Additional Reading at www.astronomynotes.com:
The most obvious change in the sky is that for about half of the day the sky is brightly lit and, for the other half, it is dark. If the sky is clear, we can tell that the Sun is “up” during the day and “down” at night. Even though this is obvious to most observers, there is one question about day and night that took many centuries to solve:
Is the Earth stationary and is the Sun orbiting it, or vice versa?
In the three movies above, we first see the motion of the Sun from East to West that we are familiar with seeing over the course of the daylight hours on one day. In the second movie, we see a stationary observer on a stationary Earth watching a moving Sun. This would reproduce what we see of the Sun appearing to move from east to west across our sky. The last movie shows another alternative; the Sun is at a stationary location from our perspective, and the Earth is rotating, causing the Sun to appear to move.
We will discuss some of the history of this question (which is a very interesting discussion of the history of astronomy) in Lesson 2, but for now I will directly answer the question.
The Earth rotates around an imaginary line that goes through the North and South Poles, which is called the axis of rotation.
This movie shows the rotation of the Earth along the axis that goes through the North and South poles.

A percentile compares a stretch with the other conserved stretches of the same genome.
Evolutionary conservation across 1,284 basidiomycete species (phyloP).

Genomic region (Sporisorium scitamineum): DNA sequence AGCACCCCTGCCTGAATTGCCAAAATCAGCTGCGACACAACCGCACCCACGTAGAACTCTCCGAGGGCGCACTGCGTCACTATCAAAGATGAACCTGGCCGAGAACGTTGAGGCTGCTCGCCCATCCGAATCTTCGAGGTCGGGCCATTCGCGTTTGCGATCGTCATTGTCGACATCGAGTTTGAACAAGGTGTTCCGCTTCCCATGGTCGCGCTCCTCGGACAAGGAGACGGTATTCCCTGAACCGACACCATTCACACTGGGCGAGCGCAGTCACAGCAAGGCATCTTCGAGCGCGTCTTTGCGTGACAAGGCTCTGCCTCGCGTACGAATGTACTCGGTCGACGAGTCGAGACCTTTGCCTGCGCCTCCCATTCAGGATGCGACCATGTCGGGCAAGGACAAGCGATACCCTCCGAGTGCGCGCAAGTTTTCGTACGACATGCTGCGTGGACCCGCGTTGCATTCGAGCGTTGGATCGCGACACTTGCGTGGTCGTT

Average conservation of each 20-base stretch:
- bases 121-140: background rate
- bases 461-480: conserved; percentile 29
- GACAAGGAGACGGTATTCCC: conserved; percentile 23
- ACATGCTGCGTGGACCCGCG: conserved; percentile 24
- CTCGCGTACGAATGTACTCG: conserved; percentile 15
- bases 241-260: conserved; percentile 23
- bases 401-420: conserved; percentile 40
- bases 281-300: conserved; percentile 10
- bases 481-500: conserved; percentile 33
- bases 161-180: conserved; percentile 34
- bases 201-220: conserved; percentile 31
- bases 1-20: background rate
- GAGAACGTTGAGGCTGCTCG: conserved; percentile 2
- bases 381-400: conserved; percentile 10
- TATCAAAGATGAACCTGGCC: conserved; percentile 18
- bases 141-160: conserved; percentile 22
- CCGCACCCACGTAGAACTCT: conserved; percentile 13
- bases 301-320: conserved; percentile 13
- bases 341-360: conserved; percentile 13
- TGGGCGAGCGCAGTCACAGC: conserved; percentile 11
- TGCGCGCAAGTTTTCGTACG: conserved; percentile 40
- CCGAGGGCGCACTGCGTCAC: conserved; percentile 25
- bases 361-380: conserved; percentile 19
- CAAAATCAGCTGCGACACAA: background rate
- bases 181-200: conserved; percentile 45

One can make a representation of how the rotation of the Earth makes the Sun appear to move across the sky kinesthetically: If an object is at a fixed location on a wall (for example, a clock) and I am facing it, then I can see the clock. If I rotate so that I'm facing away from the clock, I can no longer see it. While I am rotating, the clock will, from my point of view, appear to be moving. You can try this out wherever you are right now!
If the Sun is in a "fixed" location on the sky and the Earth is facing this location, then we can see it (daytime!). When the Earth has rotated by 180 degrees, we are no longer facing the Sun, so we can't see the Sun (nighttime!). From our point of view fixed to a specific location on the Earth, as the Earth rotates it is the Sun that appears to move, just like the clock in my example above. This is our modern understanding of day and night.
This has consequences beyond day and night. The Earth's rotation causes every object in the sky to appear to trace out a path on the sky from East to West. So if you pick out a star in the sky, it will appear to make an arc across the sky. This is because, for our purposes, we can consider the star to be fixed in space, and the Earth is rotating underneath it. This happens slowly, so from minute to minute you don't notice the star's motion. However, over the course of a few hours you will be able to tell that the stars have moved a substantial distance on the sky. Since, like the Sun, the stars will (for the most part) appear to rise in the east and set in the west, so the apparent motion of a star will depend on which direction you face. An example follows in a 3 second movie. In the top left panel, you see stars appear to rotate counterclockwise around the North Celestial Pole, which is what we would see if facing north. In the top right panel, you see stars rising in the east, moving along circular, clockwise paths, and setting in the west, which is the behavior we would see if facing south. The lower panel shows the stars rising diagonally from the east on the first part of this circular path, which is what we would see if facing east.
Reproducing the above animation with real observations of the stars is a popular type of astrophotography. An example is an image following of the apparent motion of the stars across the sky as seen from Mt. Kilimanjaro.